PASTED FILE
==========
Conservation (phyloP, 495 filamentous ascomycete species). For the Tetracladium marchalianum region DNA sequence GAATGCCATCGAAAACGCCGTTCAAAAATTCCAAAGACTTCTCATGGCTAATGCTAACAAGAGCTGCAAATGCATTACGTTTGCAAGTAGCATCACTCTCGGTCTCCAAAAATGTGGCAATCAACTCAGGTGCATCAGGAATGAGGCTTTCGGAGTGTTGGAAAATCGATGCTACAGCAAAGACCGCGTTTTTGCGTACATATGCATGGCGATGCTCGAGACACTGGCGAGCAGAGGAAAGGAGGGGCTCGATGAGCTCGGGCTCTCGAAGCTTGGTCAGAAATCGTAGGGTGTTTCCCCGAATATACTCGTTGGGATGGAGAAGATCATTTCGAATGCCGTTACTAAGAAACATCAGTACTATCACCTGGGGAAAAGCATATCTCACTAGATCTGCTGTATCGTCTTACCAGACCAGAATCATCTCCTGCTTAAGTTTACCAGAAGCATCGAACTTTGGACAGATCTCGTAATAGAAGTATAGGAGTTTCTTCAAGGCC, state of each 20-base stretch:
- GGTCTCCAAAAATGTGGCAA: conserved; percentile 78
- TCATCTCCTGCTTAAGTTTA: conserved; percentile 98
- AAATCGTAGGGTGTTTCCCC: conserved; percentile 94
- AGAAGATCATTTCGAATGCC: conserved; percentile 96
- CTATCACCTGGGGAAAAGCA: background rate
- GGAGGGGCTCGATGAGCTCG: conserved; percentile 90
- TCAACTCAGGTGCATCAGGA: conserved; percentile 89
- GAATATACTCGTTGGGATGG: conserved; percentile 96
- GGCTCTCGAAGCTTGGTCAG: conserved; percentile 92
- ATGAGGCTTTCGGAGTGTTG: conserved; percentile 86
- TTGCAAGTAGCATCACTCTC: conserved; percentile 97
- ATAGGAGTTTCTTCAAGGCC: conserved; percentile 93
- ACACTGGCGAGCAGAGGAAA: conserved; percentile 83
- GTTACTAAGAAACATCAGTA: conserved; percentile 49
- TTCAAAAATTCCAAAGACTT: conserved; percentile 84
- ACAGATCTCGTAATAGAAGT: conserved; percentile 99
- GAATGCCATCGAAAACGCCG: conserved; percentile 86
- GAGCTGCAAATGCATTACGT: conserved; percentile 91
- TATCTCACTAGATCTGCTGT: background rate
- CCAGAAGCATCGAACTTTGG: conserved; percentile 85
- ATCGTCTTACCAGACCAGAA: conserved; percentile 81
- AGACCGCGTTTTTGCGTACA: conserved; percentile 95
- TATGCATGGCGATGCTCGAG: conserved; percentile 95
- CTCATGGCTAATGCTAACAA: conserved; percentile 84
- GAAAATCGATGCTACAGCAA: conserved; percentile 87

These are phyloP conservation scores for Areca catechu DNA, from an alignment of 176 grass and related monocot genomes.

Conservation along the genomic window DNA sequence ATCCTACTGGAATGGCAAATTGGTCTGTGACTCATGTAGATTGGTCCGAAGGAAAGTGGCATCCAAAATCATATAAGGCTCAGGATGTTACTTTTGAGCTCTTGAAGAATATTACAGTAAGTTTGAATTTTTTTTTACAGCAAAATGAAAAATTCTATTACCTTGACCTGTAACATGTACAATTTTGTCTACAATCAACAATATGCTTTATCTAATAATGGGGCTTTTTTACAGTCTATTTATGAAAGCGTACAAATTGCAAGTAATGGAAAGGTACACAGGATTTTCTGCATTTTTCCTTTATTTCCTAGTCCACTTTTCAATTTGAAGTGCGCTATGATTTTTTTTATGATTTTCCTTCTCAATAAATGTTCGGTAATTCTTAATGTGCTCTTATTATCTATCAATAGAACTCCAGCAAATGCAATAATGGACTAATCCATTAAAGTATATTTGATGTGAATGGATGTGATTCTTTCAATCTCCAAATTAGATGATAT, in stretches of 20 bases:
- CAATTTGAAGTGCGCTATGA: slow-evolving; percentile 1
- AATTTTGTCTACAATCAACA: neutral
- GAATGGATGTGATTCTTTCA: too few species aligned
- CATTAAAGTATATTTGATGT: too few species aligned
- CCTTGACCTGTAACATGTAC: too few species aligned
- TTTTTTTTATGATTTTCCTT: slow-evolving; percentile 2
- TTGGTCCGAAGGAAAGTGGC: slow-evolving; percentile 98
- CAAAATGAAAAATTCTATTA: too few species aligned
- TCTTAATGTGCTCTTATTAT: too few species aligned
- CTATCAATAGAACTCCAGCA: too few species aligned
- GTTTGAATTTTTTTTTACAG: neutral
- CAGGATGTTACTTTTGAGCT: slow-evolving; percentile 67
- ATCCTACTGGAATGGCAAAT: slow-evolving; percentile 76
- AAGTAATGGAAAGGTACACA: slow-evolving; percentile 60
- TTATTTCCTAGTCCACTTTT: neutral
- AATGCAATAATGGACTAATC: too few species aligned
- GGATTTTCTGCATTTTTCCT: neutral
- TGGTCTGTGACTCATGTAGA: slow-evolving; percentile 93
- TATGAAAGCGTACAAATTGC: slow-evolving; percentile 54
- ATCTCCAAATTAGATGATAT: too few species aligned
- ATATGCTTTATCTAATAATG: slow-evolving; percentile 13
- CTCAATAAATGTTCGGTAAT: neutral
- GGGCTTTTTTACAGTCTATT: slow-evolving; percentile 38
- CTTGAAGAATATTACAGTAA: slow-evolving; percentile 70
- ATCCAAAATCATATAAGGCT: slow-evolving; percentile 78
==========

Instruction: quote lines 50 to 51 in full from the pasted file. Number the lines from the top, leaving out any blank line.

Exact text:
- CTCAATAAATGTTCGGTAAT: neutral
- GGGCTTTTTTACAGTCTATT: slow-evolving; percentile 38